is a bigc consumer of the local mill out
put. The following table shows rail
shipments, both domestic and export,
by calendar years since 1876:
Tear Shipments.
187G 1 OOO 676
1877 933 544
1878 940 786
1879 1,551,789
1SSO 2,051,840
1881 3,142974
1882 3,175,010
1883 4,046,910
1884 5 317 672
1883 5,049.9 {1
1886 5 757.6S7
1.887 6 210 143
442 508
799,442
1,181,322 1,201,631
1 343,103
1,805,876
1,834 544
2,288 500
2, (.30 000
2 197,640
1,053 815
J. 107 12S
3,038,065 3,337,20" 2,877,277 2,370,738
3,080,935 3,717 265
3 942 630
3 994 395
4,009,135 4,702 4bo
3,879,903 .3,410 405
3,081,115
1,741,120
6,168 000
6,574 900
7 036 6S0
6,088 S63
fa BbS OiO
J.888 6,776,689
1889 6,071,171
1890 6,693.501
prices of the short year of 1903, yet well above the
low levels of the ye ar following.
The potato crop of Minnesota, North Dakota, and.
South Dakota, will bring' in $7,241,798 this year to the
farmers of the three states.
1903
Bushels
Acres per Total
Harvested. Acre. Bushels.
Minn... 140,051 64 8,960,960
N.Dak. 24,200 84 2,032,800
S Dak.. 32,437 8 9 2,886,893
N.Dak. 29,800
S.Dak.. 35,800
220,600
choice.
1904
Minnesota 93,162 17.7 1,648,967 $0.64
1*. Dakota. 22,401 18.5 414,474 .60
S. Dakota. 33,843 16.5 558,410 .57
149,406
1905
Year Shipments
1891 7 562 1S5
1892 8.368,784
3893 8 950.760
1894 9,026,640
1895 10,973,713
1896 12.757,135
1897 13 390.573
1898
19 1900 1901
14.262.761 13.937.798 14,954,806 15 995.427
1 6 818 1-iO
16.227,299 14.129.785
1002 1903 1P04
Total 237,104,139
Big Three Great Advertisers.
Organization and advertising have
done much to make Minneapolis the
great flour city of the' world. Three
great corporations operate and own
mills producing nearly 9 5 per cent of
the total capacity of the twenty-two
mills now clustered about St. Anthony
Falls. Their great campaigns for pub
licity have kept them at the forefront
the country over, and a healthy rival
ry amo ng the three corporations has
only emphasized the pre-eminence of
Minneapolis. The five mills of the
Pillsbury-Washburn Flour Mills com
panhav a total daily, capacity. 6f
The importance of Minneapolis in the
gram trade is not limited i-v local
production. I Minnesota, the Dakotas
and Iowa, territory tributary to this
city and producing spring wheat, there
are many small mills, whose total pro
duction is more than half that of the
Minneapolis plants Most of these ^.^y
reach out for more than local .trade, 31,150 barrels. The five mills of the I
*v
ft
196,688 13,880,653 $8,000,853
1904
Minn... 137,215 102 13,995,930 $0.29 $4,058,820
N.Dak. 24,926 111 2,766,786 .32 885,372
S.Dak.. 33,086 96 3,176,256 .30 952,877-
195,227
1905
Minn. 155,000
19,938,972
9 5 14,725,000
si?
Value
per
Bu.
$0.61
.48
54
Total Value
at Farm.
$5,466,186
975,744
1,558,923
$5,897,069
$0.34
96 2,860,800
97 3,472,600
RYE
Rye, the least important of the grain crops of the
northwest, produces nevertheless a good revenue, and
this ye ar the crop represents a money value of $1,206,-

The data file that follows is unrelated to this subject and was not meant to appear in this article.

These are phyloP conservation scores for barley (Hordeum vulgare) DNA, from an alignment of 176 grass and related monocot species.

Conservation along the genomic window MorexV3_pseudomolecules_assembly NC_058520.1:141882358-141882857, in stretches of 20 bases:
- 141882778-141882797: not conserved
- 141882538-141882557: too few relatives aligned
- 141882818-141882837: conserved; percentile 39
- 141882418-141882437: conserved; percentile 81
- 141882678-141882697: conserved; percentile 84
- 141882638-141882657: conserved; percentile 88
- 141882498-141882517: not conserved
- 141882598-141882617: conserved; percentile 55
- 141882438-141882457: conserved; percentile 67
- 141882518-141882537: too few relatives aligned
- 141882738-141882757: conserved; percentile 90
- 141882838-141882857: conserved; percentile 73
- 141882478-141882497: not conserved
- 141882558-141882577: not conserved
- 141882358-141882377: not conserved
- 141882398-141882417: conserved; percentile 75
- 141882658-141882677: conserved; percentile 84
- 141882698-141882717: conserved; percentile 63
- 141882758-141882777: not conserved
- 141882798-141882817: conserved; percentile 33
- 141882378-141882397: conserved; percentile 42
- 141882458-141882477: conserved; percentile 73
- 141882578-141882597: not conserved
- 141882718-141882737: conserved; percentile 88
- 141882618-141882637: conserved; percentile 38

118. "Winter rye -was not up to expectations, or early
indications, this year, and this pulled down the total
by considerable. Summ er rye did better on the whole.
The rye area increased in all three states, and the
yields on the average were above last year. The money
val ue fails to show the gain that might be expected
to follow, as the markets are lower, and the farmers
unable to realize the figure of last year, except in
cases of the production of something exceptionally
Minneapolis is growing into importance as a rye
market, and it is believed this will operate to hold the
acreage as high as it appears this year, with probabil
ity of moderate increase from year to year.
1903
Yield
Acres per
liar's esteu. Acre. Busheh
Mi nn 95,063 18.4 1,749,159
N.Dakota. 23,338 15.7 366,407
8. Dakota. 34,890 20.2 704,778
$4,996,600-
.36 .35
1,029,888
1,215,410
21,058,400 $7,241,798
^Wasn'brrni-Crostry-
pacity of-*37,913 for ,a day's run, and
the eight mills of the Northwestern
Consolidated Milling company have a
total daily capacity of 20,000 barrels.
The total capacity of the Minneapolis
mills is 82,765 barrels a day, and if it
were possible for the mills to run
steadily each working day of the year
they would record a total output of
nearly 26,000,000 barrels, or nearly ten
millions greater than the largest an
nual record up to date.
A list of mills now operated, witb.
the daily capacity of each, is as fol
lows: FILLSBTJRY-WASHBUHN iXOTJB MILLS CO.
Capacity
in Brls.
Pillsbury "A" 15,000
Pil'sbury "B" 7,000
Anchor 3 500
Palisade 4,000
Lincoln 1,650
I
Value
per Total Valua
at Farm.
).45
.43
.40
153,291 2,820,344
$787,122
157,553
281,911
$1,226,588 $1,055,339
248,684
318,294
2,621,851
Minnesota 95,100 18
N. Dakota. 26,980 19.3
S. Dakot a. 35,210 20.1
$1,622,317
1,711.800
526,110
3 45
.44
.43
$670,310
231,488 304,320
707,721
157,290 $1,206,118
2,945,631
31.150
NORTHWESTERN CONSOLIDATED MILLING
COMPANY.
3800 2.500
"C" 2.5O0
"I 2,700
"P." 2ooa
F" 8,800
"G" 1,700
"H" 1.000
20.000
THE w-ASHBTJBS-CaOSBY COMPANY.
Washburn "A" 10,337
Waehburn "B" 3.199
Washburn "C" 8,500
Washburn "D" 2.915
Waabburn "E" 2.JW4
27.915
INDEPENDENT MILLS.
Cataract, Barber Milling company 1.200
Phoenix, Phoenix Milling comiieny 600
Dakota, National Milling company 000
Christian, George C. Christian 2,000